1. The sign of the Zodiac for Ellul (virgo) in conjunction with the words of Jeremiah (31:20), suggests the atmosphere of repentance throughout the month (See General Introduction ).
  2. God accepts the truly penitent who wants to return to him at any time thoughout the year, but the days of Ellul are more appropriate as they are days of mercy.
  3. 'Seek God when he is available, call on him when he is near (Isaiah 55:6). The time when God is both available and near is in the Ten Days of Repentance (the first ten days of Tishri), but the preceding period, the month of Ellul, are set for examining one's conscience and returning to the right way (i.e. repenting).
  4. Ellul in hebrew can be regarded as an acronym of the first four Hebrew words of the Song of Songs 6:3, 'I belong to my loved and my loved one is mine', where 'my loved one' is interpreted allegorically to ve a reference to God, an 'I' to refer to Israel.
    (Each of these four Hebrew words ends in the letter yod , which in gematria has the numerical value of ten, four tens make forty, and this is said to refer to the forty days of repentance from the first of Ellul to the tenth of Tisri).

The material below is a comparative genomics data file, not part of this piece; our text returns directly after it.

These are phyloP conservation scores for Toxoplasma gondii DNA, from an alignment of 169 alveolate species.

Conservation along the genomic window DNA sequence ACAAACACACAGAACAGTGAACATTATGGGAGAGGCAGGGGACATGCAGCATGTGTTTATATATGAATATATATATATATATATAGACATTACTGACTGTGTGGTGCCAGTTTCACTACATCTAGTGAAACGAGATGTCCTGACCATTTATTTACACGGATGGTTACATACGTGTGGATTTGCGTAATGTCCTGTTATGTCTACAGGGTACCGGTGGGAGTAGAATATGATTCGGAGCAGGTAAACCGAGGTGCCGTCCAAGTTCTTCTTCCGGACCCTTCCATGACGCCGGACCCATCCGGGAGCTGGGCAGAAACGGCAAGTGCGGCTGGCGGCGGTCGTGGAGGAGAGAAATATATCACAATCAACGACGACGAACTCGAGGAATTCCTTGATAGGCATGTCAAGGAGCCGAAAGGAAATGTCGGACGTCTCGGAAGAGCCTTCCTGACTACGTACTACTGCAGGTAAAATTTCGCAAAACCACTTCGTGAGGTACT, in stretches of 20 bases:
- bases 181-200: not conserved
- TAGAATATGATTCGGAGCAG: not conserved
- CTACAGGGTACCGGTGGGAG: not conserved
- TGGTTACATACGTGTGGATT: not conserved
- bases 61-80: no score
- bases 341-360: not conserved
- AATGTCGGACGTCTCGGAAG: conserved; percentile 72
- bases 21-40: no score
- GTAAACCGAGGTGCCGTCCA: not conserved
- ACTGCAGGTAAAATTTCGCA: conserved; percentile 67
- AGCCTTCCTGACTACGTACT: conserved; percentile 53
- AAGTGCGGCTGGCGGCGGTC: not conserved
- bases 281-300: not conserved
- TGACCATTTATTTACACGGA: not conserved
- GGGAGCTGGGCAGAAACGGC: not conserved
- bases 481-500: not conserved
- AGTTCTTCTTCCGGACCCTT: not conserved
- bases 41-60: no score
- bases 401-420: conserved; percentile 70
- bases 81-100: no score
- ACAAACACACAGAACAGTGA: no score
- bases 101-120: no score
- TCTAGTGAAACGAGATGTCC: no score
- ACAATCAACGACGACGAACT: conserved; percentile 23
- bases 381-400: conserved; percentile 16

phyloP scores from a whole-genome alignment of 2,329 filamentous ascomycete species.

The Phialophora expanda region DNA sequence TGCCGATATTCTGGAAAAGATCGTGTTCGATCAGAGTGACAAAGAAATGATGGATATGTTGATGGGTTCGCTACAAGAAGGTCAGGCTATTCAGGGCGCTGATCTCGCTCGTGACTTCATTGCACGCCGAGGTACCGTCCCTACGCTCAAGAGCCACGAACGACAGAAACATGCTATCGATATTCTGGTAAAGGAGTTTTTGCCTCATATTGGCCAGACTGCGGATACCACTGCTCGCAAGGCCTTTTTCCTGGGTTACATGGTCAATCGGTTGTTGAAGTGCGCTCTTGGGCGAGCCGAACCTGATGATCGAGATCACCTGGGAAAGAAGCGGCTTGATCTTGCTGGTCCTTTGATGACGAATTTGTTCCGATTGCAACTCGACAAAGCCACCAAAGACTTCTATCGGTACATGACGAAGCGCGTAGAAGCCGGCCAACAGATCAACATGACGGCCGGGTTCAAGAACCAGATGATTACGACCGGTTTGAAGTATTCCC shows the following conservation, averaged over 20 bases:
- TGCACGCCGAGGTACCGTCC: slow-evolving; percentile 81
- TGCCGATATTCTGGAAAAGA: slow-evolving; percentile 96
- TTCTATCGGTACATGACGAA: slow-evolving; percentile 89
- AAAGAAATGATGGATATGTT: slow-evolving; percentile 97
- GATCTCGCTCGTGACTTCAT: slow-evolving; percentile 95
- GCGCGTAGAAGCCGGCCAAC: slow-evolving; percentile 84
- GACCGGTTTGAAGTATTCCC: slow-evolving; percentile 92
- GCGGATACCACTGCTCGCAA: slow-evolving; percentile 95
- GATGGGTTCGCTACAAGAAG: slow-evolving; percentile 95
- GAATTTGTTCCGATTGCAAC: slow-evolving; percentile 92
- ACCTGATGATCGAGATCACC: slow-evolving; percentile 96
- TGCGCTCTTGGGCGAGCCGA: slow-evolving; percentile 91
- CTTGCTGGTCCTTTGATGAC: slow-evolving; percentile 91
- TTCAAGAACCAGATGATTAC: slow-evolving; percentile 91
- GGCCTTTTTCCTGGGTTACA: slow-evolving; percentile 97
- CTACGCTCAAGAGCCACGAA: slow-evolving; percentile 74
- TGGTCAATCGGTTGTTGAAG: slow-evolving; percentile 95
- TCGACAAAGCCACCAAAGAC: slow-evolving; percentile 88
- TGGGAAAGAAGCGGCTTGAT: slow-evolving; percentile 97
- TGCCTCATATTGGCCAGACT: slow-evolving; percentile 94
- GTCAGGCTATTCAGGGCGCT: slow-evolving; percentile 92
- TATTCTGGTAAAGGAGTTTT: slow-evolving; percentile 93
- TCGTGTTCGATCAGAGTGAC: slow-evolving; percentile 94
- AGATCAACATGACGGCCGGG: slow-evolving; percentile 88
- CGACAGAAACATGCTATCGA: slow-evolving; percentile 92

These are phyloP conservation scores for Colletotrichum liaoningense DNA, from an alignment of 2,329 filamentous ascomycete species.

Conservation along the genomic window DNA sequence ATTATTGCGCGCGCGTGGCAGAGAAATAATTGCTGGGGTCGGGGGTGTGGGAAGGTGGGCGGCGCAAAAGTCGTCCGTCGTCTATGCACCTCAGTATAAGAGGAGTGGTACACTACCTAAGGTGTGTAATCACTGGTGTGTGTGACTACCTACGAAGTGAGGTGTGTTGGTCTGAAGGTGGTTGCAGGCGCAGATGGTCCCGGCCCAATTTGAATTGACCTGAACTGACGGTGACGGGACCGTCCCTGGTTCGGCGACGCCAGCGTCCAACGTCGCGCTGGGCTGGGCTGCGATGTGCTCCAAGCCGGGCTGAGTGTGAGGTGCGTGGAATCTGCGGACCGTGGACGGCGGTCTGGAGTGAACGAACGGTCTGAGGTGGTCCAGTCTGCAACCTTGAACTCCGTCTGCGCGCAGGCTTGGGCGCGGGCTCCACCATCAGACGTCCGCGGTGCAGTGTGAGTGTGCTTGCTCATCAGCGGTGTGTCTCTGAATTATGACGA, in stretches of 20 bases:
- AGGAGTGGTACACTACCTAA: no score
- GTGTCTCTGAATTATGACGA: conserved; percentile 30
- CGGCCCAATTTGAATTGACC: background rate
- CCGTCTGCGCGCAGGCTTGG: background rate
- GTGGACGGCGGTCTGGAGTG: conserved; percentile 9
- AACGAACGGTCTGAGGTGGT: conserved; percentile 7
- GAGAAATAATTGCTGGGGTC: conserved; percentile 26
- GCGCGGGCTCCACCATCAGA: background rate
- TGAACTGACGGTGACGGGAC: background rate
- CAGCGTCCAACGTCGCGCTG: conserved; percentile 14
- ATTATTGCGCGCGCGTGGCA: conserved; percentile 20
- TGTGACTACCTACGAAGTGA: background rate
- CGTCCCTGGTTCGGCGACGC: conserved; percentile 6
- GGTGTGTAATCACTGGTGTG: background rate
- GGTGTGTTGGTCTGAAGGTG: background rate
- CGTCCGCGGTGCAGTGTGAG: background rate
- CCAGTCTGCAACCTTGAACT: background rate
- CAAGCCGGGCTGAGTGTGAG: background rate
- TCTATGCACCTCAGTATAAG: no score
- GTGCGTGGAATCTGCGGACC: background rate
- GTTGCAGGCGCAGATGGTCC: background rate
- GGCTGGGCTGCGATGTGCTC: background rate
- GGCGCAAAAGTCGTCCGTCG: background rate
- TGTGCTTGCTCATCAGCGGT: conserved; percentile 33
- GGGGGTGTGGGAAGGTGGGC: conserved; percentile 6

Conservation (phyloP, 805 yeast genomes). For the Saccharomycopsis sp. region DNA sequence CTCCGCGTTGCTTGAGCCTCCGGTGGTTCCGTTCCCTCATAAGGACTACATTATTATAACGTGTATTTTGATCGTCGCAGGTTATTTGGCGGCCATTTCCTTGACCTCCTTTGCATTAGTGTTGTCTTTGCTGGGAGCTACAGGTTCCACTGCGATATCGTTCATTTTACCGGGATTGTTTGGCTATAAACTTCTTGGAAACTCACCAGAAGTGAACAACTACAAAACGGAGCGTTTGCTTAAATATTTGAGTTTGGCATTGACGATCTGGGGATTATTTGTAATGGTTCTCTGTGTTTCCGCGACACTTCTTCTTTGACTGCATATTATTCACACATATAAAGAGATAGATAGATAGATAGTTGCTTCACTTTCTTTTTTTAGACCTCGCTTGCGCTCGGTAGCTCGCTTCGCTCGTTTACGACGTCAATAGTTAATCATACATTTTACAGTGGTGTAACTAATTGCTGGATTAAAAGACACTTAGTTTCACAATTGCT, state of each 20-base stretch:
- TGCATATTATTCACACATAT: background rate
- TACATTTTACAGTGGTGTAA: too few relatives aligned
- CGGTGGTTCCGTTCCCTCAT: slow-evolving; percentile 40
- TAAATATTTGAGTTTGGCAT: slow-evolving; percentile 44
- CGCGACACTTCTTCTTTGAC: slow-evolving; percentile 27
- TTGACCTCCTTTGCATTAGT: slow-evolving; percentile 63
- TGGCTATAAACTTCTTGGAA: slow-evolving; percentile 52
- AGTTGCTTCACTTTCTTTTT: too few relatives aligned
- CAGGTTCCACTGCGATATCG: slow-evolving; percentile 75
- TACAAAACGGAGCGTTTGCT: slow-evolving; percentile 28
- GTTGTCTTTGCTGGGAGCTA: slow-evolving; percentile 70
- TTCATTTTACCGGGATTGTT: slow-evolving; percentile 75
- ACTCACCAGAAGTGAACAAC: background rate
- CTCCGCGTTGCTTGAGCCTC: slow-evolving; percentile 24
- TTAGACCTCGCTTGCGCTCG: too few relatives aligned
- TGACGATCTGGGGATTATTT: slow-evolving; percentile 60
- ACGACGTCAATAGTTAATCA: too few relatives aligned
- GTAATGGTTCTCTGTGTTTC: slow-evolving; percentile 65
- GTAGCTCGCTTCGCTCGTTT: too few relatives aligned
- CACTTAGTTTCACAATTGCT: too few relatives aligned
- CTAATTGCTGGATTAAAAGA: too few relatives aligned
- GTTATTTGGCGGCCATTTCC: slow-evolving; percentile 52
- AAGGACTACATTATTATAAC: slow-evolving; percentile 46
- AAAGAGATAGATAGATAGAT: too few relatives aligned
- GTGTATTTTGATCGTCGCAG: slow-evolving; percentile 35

If I belong to God, and show this by repenting with love and returning to thim, then he is mine, he receives me with mercy.
  5. Ellul is the last month of the departing year, the time when a person reviews his deeds during the past year for the purpose of improving himself in the future. The name Ellul is appropriate, because in Aramaic it means 'to explore' (see Onkelos's translation of latur in Numbers 13:17), to investigate the faults in our behaviour and rectify them.
  6. The Selihot prayers are based on the 'Thirteen Virtues' (Exodus 34:6-7). According to Rabbi Yochanan, God dressed himself as a Reader of the congregation and explained to Moses the order of praying, saying "Whenever Israel sins they sould follow this prayer routine and I will forgive them."
  7. Blowing the shofar during Ellul arouses people's minds and warns them of the approaching 'Days of Awe'. 'If a shofar is blown in a town, do the people not tremble?' (Amos 3:6)
  8. It was on the seventeenth of Ellul that the spies who brought back a distorted report on the Land of Canaan dies. (See Numbers 14:37) Their sin was committed on the eighth of Av, and God held back his anger for forty days, corresponding to the forty days they spent exploring the Land.
  9. On the last day of the year, the eve of Rosh Hashanah, it is customary to annul vows so as to enter the Day of Judgement and the new year without sin (or the liability to sin caused by as yet unfulfilled vows).






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02 Jan 2006 / 2 Tevet 5766 0